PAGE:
Another popular idol in America is politics. There is an obsession either to support a given side or fight against a political side. This obsession is revealed at how little it takes for people and even church people to show their approval or rejection of politics agendas.
The Corinthian church members wanted to continue with their culture and their religion. They wanted to be part of those practices that have distinguished them as a people. Yet they also wanted to be part of the body of Christ. And the most visible way of belonging to the body of Christ is by participating in the breaking of bread and drinking the cup at the Lord’s Table. But Paul vehemently tells them these two form of participation are incompatible. You cannot participate in the fellowship of demons and of the body of Christ.
The Corinthian believers wanted to keep their cultural allegiance by participating in the pagan rituals of their people. They lived the six days of the week participating or immersed in their usual way of life, still embracing their old lifestyle giving themselves to idolatry and yet on Sunday they also wanted to show allegiance with Christ and the body of believers. And although Paul concurs with the Corinthians that “no idol in the world really exists” and that “there is no God but one” (8:4), yet what the pagans do in worship and sacrifices, they do to the demons (10:20). The idols might seem as simple objects made of silver, wood or stone, but in the context of pagan worship every act is real and imply a communion with the demons, says Paul. The same can be said of the Communion Table. From the outside what we have are bread and grape juice, but our participation of this in the context of worship goes beyond simple eating and drinking. It celebrates our intimate relationship with Jesus’ sacrifice and the communion we with him in the body of the church. Therefore Paul told the Corinthian church these two communions cannot go hand in hand. You cannot have a part in both the Lord ’s Table and the table of demons, Paul says. These two communions are incompatible.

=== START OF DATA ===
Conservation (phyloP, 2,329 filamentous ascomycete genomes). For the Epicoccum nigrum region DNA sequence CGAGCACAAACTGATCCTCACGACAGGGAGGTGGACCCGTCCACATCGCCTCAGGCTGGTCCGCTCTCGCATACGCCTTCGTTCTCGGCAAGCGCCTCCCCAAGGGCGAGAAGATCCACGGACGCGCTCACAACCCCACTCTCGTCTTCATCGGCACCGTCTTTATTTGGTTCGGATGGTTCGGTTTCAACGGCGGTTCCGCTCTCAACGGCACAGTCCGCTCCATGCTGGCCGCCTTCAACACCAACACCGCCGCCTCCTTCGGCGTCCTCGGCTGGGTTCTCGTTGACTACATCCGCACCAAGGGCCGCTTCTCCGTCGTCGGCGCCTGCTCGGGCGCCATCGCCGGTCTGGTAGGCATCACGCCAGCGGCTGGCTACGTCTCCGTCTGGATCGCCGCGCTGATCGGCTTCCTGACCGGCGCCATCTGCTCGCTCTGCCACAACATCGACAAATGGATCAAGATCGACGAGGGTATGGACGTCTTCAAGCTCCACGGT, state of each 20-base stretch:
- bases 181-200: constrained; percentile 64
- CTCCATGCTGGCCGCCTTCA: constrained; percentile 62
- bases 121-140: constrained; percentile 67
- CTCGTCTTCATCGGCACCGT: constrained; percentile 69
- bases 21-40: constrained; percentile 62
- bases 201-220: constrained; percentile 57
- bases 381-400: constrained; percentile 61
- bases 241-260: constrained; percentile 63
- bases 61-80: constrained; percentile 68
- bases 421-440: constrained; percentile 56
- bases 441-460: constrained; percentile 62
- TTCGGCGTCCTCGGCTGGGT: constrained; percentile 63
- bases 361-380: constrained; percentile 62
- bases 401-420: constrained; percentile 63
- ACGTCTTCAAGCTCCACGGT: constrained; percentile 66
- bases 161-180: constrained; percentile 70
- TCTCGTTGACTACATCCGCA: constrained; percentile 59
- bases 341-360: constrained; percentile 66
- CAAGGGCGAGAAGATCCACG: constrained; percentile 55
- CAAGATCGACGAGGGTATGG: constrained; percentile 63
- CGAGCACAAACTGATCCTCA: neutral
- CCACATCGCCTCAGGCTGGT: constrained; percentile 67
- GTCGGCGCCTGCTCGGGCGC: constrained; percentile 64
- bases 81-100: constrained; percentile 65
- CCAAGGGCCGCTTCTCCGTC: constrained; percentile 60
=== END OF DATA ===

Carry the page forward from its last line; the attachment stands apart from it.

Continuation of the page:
So the question for us today is: what have we been pursuing on the last six days? So the question we must ask ourselves is: What have I wrapped my life, thoughts, or loyalty around that holds me bound to it?
Communion—a participation on the body of Christ means an intimate relation with Christ. Communion means accepting Christ’s offer of fellowship and Lordship. Communion means sharing in his Body, which is the community of believers—the church. Communion means an acceptance to belonging in the fellowship which follows Jesus, who offered himself for salvation of others—even those who crucified him.
When we come to the Lord’s Table to eat of the loaf and to drink of the cup, we identify ourselves with the One who is the Suffering Servant of God.
Our coming to the Lord’s Table should put the world around us in the right perspective. While the world around us insists we are the center of our lives and that the only reason we should live is to please ourselves our and follow our pursuits, participation at the Lord’s Table tells us that Christ is at the center. Communion reminds us that we do not live for ourselves. For whether we live or die, we do it in the Lord. Communion tells that Christ is Lord of everything. Communion also reminds us that those around the Table of Christ are fellow members in this one body and thus we eat of one loaf which is Christ.
Let us pray confessing to God any idolatry that crept on our heart. Let us confess to Christ if other lords have claimed our allegiance. Let us pray committing ourselves to each other’s wellbeing as members in Christ’s body. Let us pray giving thanks that we can eat and drink in celebration of participating in the intimate fellowship with Jesus Christ our Lord and Savior. Amen!